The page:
Rachel takes the same commuter train every morning. Every day she rattles down the track, flashes past a stretch of cozy suburban homes, and stops at the signal that allows her to daily watch the same couple breakfasting on their deck. She’s even started to feel like she knows them. “Jess and Jason,” she calls them. Their life—as she sees it—is perfect. Not unlike the life she recently lost.
And then she sees something shocking. It’s only a minute until the train moves on, but it’s enough. Now everything’s changed. Unable to keep it to herself, Rachel offers what she knows to the police, and becomes inextricably entwined in what happens next, as well as in the lives of everyone involved. Has she done more harm than good?
Compulsively readable, The Girl on the Train is an emotionally immersive, Hitchcockian thriller and an electrifying debut.
There’s been so much hype built around The Girl On The Train that I worried that when I finally got to it, it wouldn’t live up to expectations. Then I got sucked in and it knocked me off my feet, leaving me gasping.
I believe the universal sentiment surrounding TGOTT is that none of the characters are likable. It’s true. They’re all severely flawed, some more than others. But the thrill is that they’re all so tangled up in their heads that you eagerly turn the pages to strip away their complicated layers revealing their true personas. For me the intrigue of the plot is that I used to be a commuter on the long train ride into the city for work. Like Rachel, I enjoyed people-watching and would often wonder about the people on the train with me or living in the houses that we’d zoom past. I’d make up stories in my head and draw out fantasy worlds for them. Unlike Rachel, I wasn’t persistently drunk or hung over; neither was I stalking an ex…or anyone for that matter. Rachel is the most pathetic and helpless of the characters involved yet she’s the one I felt the most sympathy for. Dejected and on the losing end of a marriage, she has since made the worst decisions, most of them for selfish reasons but I always gave her leeway. When this mystery surfaces surrounding the couple she's been admiring from afar, she zeroes in on it, thinking she may have the clues but all the while doubting what she thinks she knows. This singular event becomes her sole focus as she muddles through her own pitiful existence. It sounds harsh but ti's true. As for the others, they’re equally messed up though it doesn’t manifest outwardly. I simply shook my head wondering how they got to be that way and curious if they ever recognized how despicable they were. Seriously, you'll find yourself asking, "who does that?" just as I did!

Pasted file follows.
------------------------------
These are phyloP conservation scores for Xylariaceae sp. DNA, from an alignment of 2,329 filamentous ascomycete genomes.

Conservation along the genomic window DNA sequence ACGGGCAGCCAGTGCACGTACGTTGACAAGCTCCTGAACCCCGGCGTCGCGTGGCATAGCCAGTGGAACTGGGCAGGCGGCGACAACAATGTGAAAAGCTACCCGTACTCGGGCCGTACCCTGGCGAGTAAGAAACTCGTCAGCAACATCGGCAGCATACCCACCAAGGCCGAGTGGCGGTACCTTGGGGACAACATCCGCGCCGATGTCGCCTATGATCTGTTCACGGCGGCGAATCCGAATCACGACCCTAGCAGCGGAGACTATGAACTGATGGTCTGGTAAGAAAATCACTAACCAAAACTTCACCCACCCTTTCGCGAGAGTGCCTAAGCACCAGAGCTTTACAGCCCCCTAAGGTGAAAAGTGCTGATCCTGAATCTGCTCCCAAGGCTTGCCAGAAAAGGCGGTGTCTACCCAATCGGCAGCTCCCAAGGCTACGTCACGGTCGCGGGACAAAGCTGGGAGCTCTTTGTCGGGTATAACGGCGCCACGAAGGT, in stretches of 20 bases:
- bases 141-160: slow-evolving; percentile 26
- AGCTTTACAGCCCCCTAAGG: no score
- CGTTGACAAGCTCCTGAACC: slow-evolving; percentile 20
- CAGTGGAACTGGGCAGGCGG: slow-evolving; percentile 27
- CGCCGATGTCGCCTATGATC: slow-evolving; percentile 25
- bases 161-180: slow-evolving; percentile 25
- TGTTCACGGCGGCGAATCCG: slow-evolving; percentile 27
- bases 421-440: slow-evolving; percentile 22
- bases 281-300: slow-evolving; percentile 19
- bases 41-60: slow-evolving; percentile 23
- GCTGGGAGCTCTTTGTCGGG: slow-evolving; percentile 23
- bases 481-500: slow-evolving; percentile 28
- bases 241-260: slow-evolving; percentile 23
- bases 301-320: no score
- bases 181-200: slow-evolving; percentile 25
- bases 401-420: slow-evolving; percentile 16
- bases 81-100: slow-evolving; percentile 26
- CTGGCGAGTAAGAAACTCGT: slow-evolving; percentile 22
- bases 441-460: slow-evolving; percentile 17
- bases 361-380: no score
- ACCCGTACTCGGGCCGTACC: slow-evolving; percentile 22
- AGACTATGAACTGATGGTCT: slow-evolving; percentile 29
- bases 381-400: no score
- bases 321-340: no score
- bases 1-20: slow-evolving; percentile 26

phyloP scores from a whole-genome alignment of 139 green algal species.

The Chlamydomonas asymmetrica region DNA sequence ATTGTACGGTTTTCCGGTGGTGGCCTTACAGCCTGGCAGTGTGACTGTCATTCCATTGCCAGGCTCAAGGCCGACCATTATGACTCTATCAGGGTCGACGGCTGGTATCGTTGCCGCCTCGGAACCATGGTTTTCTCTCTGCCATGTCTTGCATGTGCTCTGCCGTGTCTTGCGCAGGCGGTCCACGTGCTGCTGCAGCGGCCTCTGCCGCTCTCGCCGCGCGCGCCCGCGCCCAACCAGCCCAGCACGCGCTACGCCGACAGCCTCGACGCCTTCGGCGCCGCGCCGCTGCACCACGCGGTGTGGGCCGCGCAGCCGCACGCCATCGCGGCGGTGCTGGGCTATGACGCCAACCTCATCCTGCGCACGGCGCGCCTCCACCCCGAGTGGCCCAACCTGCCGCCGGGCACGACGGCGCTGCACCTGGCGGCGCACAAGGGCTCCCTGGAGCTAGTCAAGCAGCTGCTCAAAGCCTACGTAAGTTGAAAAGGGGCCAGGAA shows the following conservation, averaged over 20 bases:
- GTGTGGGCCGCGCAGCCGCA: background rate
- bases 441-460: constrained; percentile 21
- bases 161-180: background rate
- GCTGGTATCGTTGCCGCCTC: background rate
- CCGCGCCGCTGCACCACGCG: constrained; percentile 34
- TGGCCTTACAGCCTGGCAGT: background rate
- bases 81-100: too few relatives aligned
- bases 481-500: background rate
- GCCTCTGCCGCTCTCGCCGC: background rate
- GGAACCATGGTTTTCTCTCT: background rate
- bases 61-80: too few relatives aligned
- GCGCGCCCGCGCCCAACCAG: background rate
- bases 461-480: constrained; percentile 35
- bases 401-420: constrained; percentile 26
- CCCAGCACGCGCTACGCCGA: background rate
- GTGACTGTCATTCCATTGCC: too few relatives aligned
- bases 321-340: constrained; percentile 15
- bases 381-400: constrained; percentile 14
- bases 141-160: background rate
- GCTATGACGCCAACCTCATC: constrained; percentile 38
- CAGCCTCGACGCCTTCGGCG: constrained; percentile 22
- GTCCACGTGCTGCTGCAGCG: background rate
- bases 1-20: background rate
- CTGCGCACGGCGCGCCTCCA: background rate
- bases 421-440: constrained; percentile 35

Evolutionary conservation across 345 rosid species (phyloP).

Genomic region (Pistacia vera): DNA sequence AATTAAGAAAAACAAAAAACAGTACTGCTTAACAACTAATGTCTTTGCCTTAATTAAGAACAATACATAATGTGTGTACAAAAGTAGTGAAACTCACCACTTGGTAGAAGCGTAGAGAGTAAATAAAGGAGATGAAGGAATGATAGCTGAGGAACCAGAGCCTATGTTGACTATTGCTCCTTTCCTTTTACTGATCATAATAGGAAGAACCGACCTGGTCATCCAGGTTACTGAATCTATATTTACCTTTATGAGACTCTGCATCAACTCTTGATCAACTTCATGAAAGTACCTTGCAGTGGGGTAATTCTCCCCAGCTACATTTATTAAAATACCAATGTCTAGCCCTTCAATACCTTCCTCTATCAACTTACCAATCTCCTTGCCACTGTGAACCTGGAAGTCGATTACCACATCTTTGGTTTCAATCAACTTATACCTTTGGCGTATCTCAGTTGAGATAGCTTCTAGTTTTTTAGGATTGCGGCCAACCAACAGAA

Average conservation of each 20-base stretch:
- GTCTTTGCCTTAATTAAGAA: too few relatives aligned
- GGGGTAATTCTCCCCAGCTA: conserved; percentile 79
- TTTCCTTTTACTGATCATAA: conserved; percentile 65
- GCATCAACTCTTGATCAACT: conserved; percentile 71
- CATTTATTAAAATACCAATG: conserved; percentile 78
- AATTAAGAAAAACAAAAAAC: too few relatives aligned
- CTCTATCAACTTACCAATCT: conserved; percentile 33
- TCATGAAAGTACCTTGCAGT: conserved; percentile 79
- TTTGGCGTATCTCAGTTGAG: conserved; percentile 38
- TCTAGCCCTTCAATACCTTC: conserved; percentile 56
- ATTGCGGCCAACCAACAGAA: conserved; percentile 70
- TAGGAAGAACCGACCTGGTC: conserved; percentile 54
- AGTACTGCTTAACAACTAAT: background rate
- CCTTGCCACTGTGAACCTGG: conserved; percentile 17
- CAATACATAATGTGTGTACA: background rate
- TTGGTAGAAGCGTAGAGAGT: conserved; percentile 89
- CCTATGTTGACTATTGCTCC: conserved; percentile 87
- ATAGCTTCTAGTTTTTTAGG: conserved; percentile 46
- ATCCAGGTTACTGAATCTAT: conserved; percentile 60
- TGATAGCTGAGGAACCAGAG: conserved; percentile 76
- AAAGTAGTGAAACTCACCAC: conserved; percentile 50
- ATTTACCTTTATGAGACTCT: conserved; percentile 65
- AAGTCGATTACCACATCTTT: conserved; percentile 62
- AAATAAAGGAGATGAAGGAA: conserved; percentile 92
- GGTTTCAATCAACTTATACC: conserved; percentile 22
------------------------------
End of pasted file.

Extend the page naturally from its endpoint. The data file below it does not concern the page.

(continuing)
Hawkins deftly connects each character’s story, enlightening us through the progression of the novel. As Rachel battles to find clarity, the pieces fall together. It’s intense, emotional and climactic. It’s been a while since I’ve read a good mystery and TGOTT is exactly the kind I like. Sometimes it can feel as if the plot is way ahead of you but here it’s purely psychological where the reader and character come out of the dark together. And that there was some redemption at the end made it satisfying.
TGOTT had me in its tight grip from start to finish. I’m excited to see how the movie adaptation turns out. It boasts an excellent cast and I hope the screen version captures the suspenseful, nail-biting vibe of the book. So my recommendation is to read this now if you’re up for a well-constructed and suspenseful mystery that'll hold your attention through to the end!